Every so often, I share some of the articles that I’ve really enjoyed recently, regardless of the subject or length or source. Feel free to check out some of my other recommendations from 2013 (February 17th, June 20th, July 28th, & August 8th) or earlier this year (March 2014), as I try to make my suggested articles as timeless as possible – after all, as Henry David Thoreau suggested in his Life Without Principle, “Read not the Times. Read the Eternities.” Below, in no particular order, are seven articles that I highly recommend. Let me know what you think.
I’ve come across a lot of great works over the past few weeks, so I thought I’d share some of my favorites. Most of these are not new, but they were new to me, so they might be new to you as well.
“Any writer, I suppose, feels that the world into which he was born is nothing less than a conspiracy against the cultivation of his talent.” -James Baldwin
This weekend I’ve made time to read what I want rather than forcing myself to endure assigned readings. Here are some of the articles that I especially enjoyed:
“The Essay, an Exercise in Doubt” by Phillip Lopate for The New York Times. A great article discussing what makes the art of an essay so intriguing: “Argumentation is a good skill to have, but the real argument should be with oneself.”
“The Killing of Black Boys” by John Edgar Wideman for Essence magazine. A powerful take on the lasting legacy of an unimaginable tragedy: “I cannot wish away Emmett Till’s face. The horrific death mask of his erased features marks a place I ignore at my peril. The sight of a grievous wound. A wound unhealed because untended. Beneath our nation’s pieties, our lies and self-delusions, our denials and distortions of history, our professed certainties about race, lies chaos. The whirlwind that swept Emmett Till away and brings him back.”
“5 Reasons to Grand Amnesty to Illegal Immigrants” by Ed Krayewski for Reason. A well-argued defense of an unpopular idea: “What’s wrong with granting amnesty to hard-working, tax-paying individuals whose only crime is their immigration status? Indeed, amnesty is not only the best solution to our immigration problem, it is the only feasible solution.”
“How Crazy Is Too Crazy to Be Executed?” by Marc Bookman for Mother Jones. A detailed account of Andre Thomas’ gruesome insanity: “Andre had cut out the children’s hearts and returned home with the organs in his pockets. For another, he was careful to use three different knives so that the blood from each body would not cross-contaminate, thereby ensuring that the demons inside each of them would die. He then stabbed himself in the chest, but he did not die as he had hoped.”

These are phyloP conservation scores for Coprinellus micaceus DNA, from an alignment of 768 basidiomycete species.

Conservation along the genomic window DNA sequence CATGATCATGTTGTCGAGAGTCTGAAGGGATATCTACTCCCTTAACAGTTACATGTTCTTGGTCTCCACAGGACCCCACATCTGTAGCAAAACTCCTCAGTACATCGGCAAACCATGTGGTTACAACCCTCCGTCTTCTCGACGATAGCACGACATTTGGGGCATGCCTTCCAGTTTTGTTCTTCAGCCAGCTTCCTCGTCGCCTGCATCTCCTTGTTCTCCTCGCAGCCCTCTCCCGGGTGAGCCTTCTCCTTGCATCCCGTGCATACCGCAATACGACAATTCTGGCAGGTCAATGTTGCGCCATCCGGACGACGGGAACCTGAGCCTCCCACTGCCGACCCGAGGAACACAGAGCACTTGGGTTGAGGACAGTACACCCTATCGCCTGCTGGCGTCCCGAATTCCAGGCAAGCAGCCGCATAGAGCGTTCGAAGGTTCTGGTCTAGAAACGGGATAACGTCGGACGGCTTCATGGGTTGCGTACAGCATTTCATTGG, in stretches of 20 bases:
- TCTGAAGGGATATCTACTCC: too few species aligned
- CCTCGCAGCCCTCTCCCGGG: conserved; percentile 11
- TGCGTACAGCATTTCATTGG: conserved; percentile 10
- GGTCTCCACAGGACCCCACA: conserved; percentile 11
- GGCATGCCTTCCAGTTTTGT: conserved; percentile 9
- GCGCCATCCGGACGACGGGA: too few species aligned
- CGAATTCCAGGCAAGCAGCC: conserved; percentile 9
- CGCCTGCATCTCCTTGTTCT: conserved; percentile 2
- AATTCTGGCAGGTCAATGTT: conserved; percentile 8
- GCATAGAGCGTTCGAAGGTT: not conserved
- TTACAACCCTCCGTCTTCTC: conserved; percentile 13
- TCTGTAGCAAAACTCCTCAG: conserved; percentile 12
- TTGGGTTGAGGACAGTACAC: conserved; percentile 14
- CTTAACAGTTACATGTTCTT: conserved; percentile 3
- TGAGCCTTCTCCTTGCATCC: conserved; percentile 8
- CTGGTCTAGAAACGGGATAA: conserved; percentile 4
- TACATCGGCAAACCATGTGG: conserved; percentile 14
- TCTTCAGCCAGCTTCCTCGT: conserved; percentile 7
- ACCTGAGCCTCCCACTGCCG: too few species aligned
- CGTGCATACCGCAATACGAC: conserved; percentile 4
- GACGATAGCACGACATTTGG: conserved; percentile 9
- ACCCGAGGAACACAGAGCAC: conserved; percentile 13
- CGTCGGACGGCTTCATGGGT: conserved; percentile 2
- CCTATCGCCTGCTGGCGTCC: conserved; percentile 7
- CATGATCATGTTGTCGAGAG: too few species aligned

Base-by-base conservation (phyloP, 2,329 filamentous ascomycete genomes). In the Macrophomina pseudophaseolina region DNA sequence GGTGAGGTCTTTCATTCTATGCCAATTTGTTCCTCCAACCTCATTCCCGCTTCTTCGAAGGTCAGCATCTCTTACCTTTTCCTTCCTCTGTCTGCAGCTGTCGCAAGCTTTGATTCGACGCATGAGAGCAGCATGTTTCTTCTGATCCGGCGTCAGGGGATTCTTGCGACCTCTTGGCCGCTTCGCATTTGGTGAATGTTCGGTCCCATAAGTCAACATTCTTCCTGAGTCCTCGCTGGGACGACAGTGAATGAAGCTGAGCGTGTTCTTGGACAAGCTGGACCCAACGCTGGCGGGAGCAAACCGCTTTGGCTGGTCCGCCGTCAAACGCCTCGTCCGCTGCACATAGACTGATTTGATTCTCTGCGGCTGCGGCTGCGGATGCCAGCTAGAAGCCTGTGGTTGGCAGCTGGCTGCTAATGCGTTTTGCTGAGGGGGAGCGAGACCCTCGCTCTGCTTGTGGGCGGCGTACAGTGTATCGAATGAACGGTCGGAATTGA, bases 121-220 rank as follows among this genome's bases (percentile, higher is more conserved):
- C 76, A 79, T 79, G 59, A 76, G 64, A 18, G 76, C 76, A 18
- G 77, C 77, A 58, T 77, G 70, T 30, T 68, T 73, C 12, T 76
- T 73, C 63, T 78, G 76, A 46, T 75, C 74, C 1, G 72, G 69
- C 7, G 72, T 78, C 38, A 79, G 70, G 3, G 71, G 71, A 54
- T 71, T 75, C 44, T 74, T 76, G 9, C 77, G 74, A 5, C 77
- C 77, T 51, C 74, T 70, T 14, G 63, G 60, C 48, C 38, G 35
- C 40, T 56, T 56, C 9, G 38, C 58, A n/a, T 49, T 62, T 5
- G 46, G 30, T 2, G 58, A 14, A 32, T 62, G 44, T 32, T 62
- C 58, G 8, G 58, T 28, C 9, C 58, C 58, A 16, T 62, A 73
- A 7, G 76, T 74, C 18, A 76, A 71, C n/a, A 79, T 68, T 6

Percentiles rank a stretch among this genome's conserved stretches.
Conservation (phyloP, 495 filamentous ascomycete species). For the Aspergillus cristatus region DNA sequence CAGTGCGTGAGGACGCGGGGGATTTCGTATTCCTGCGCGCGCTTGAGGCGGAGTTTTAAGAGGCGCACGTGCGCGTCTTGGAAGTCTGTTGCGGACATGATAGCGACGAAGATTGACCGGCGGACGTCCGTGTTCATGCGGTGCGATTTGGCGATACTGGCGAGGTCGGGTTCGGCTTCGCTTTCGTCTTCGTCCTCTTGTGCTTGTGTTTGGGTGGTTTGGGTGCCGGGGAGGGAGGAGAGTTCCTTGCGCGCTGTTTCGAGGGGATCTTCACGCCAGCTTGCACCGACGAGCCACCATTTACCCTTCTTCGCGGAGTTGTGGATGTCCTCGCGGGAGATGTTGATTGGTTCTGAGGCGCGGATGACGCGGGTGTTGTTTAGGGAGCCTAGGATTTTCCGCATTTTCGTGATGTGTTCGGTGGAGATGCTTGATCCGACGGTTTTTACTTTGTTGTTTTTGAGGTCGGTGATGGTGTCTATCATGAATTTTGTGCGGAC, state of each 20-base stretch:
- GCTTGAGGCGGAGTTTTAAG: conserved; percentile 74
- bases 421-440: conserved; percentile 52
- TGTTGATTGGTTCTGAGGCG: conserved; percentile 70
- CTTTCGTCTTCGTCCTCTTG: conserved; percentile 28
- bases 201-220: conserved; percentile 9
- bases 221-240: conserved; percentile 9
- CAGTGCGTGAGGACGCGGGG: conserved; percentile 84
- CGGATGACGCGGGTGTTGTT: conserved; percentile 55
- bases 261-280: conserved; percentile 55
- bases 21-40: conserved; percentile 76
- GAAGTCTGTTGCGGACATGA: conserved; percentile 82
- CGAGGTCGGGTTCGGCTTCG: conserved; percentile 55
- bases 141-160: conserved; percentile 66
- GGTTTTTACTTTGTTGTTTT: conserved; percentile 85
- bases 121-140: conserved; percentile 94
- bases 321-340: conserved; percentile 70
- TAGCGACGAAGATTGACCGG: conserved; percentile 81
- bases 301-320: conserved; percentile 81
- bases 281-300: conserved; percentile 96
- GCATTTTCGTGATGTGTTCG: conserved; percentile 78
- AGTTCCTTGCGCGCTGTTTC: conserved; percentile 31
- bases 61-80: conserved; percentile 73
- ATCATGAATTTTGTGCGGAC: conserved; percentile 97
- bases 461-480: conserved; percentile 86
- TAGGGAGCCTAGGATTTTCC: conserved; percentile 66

“American Citizens Split On DOJ Memo Authorizing Government to Kill Them” from The Onion. As always, The Onion uses satire to point out society’s absurdity: “On the one hand, I get it—it’s important for the government to be able to murder me and any of my friends or family members whenever they please for reputed national security reasons. But on the other hand, it would kind of be nice to stay alive and have, maybe, a trial, actual evidence—stuff like that.”
what can i write that hasn’t already been written?
what can i say that hasn’t already been said?
why can’t i do what hasn’t been done?
The good news is that the semester is almost over. The bad news is that the closer to the end I get, the longer every minute lasts, the harder every task becomes.
Mo Yan looks as bored as I am.
I’ve never written a story before. I’ve written articles and speeches. I’ve tried poems. I’ve even tried rap. I’ve never written a story before.
I’m an American student. America’s Youth loves working hard, but let’s be real here- we only work hard the night before it’s due. And I know that offends my generation, as we don’t like to admit our problems. Society today, let’s be real here, isn’t exactly being “real” to itself. I think it’s time to address hypocrisy one pretense at a time.
Although unknown, the author of the Gospel of Mark was almost undoubtedly a male, just like the rest of Biblical authors are assumed to be. By using the feminist method of Biblical criticism, we can closely examine how the author, both explicitly and implicitly, views women. Living in an extremely patriarchal society, the author clearly displays the sexism that was so common in the era, and so common throughout the Bible itself. This negative view of women is especially exposed in the passage of Mark 7:24-30, in which Jesus interacts with a Syrophoenician Gentile woman.